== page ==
Canopy Growth’s revenues fall 7% as cash drops by $525 million in one year

Canopy Growth Corporation  (TSX: WEED) (Nasdaq: CGC)  announced its total net revenue fell 7%  to $78.5 million for the fiscal third quarter ending December 31, 2023. All figures are in Canadian dollars.

Revenue numbers

Breaking down the revenue, Canopy Growth said that Canadian adult-use cannabis business-to-business revenue increased 9% year-over-year to $23 million in the quarter driven by growth in Tweed flower as well as the addition of the Wana brand edibles to the portfolio. However, without the business-to-consumer Canadian cannabis revenue for the quarter, revenue fell from last year’s total of $32 million.

Canadian medical cannabis net revenue increased to $15.6 million over last year’s $4 million. The company said the Canadian medical cannabis revenue increase was due largely to a shift in its customer mix and a larger assortment of cannabis product choices offered to its customers.

Rest-of-world cannabis sales jumped to $10 million over last year’s $5 million, but Storz and Bickel fell to $18 million from last year’s $20 million. However, Canopy noted that Storz increased 54% sequentially driven by strong sales of its new VENTY portable vaporizer, traditionally strong seasonal sales, including the brand’s most successful Black Friday sales event to date.

Cash burns

The net loss for the quarter fell to $216 million from last year’s $259 million. However, the loss from continuing operations grew in the quarter to $230 million from $226 million. Cash and cash equivalents plunged from $667 million at the end of 2022 to just $142 million at the end of 2023.

“This is the dawn of a new era at Canopy Growth.  We’re singularly focused on cannabis and demonstrating growth across all of our business units.  With our Canopy USA strategy now moving forward, we expect to be the first and only U.S. listed company offering shareholders a unique opportunity to gain exposure to the fastest growing cannabis market in the world.” said CEO David Klein.

The company also recognized a loss of $30 million in the quarter on the This Works divestiture.

Going concern

Despite Klein’s rosy tune, Canopy’s earnings noted the company is a going concern. The filing stated, “The Company has certain material debt obligations coming due in the short-term, has suffered recurring losses from operations, and requires additional financing to fund its business and operations. If the Company is unable to raise additional capital, it may be unable to meet certain of its financial obligations.” Canopy has an eye-popping deficit of $10 billion. The filing also stated that Canopyt plans to fund the operations and debt obligations through existing cash positions.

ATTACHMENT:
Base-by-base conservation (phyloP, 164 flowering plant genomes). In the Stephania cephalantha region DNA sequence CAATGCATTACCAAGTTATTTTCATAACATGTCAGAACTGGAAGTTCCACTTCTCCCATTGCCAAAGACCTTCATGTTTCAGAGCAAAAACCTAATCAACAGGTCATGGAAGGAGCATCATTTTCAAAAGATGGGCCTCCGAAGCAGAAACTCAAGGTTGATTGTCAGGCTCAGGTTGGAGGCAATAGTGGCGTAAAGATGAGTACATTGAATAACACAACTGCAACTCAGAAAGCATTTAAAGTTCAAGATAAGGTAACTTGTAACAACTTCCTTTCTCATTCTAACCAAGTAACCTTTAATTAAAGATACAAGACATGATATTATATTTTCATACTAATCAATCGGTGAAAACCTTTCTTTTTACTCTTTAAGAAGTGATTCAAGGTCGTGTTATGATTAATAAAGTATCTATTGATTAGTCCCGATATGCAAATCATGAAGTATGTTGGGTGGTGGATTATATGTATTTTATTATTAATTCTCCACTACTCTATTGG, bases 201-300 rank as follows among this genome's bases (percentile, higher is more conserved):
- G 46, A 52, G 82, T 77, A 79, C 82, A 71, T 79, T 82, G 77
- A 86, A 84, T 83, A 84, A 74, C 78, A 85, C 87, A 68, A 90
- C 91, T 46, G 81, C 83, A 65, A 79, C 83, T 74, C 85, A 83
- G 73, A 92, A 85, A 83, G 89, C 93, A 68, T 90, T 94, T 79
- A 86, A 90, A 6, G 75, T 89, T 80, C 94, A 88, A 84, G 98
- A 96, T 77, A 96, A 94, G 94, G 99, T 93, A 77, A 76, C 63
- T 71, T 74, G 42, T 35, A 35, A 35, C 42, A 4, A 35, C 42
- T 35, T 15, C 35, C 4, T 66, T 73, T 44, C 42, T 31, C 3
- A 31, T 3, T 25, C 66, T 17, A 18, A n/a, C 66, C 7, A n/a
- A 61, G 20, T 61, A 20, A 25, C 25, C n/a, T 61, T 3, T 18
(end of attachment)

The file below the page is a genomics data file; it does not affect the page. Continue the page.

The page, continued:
CFO Judy Hong said, “Our Q3 FY2024 results demonstrate the substantial improvement in profitability and reduction in cash burn compared to the previous year as well as Q2 FY2024. Our right-sized business is consistently delivering profitability improvements as well as sequential growth. These results, paired with our ongoing actions to strengthen Canopy Growth’s balance sheet, reinforce our confidence in continued performance along this path for a sustainable, profitable future.”

Looking ahead

Canopy said it expects to file its definitive proxy statement with the U.S. Securities and Exchange Commission on or about February 13, 2024, and plans to host a special meeting on April 12, 2024, regarding the company’s strategy for Canopy USA. At the Special Meeting, shareholders will be asked to consider a special resolution authorizing an amendment to its articles of incorporation to, among other things, create a new class of non-voting, non-participating exchangeable shares in the capital of the company.

Canopy USA will combine the acquisitions of edibles company Wana Brands, Acreage Holdings, and clean vape company Jetty.

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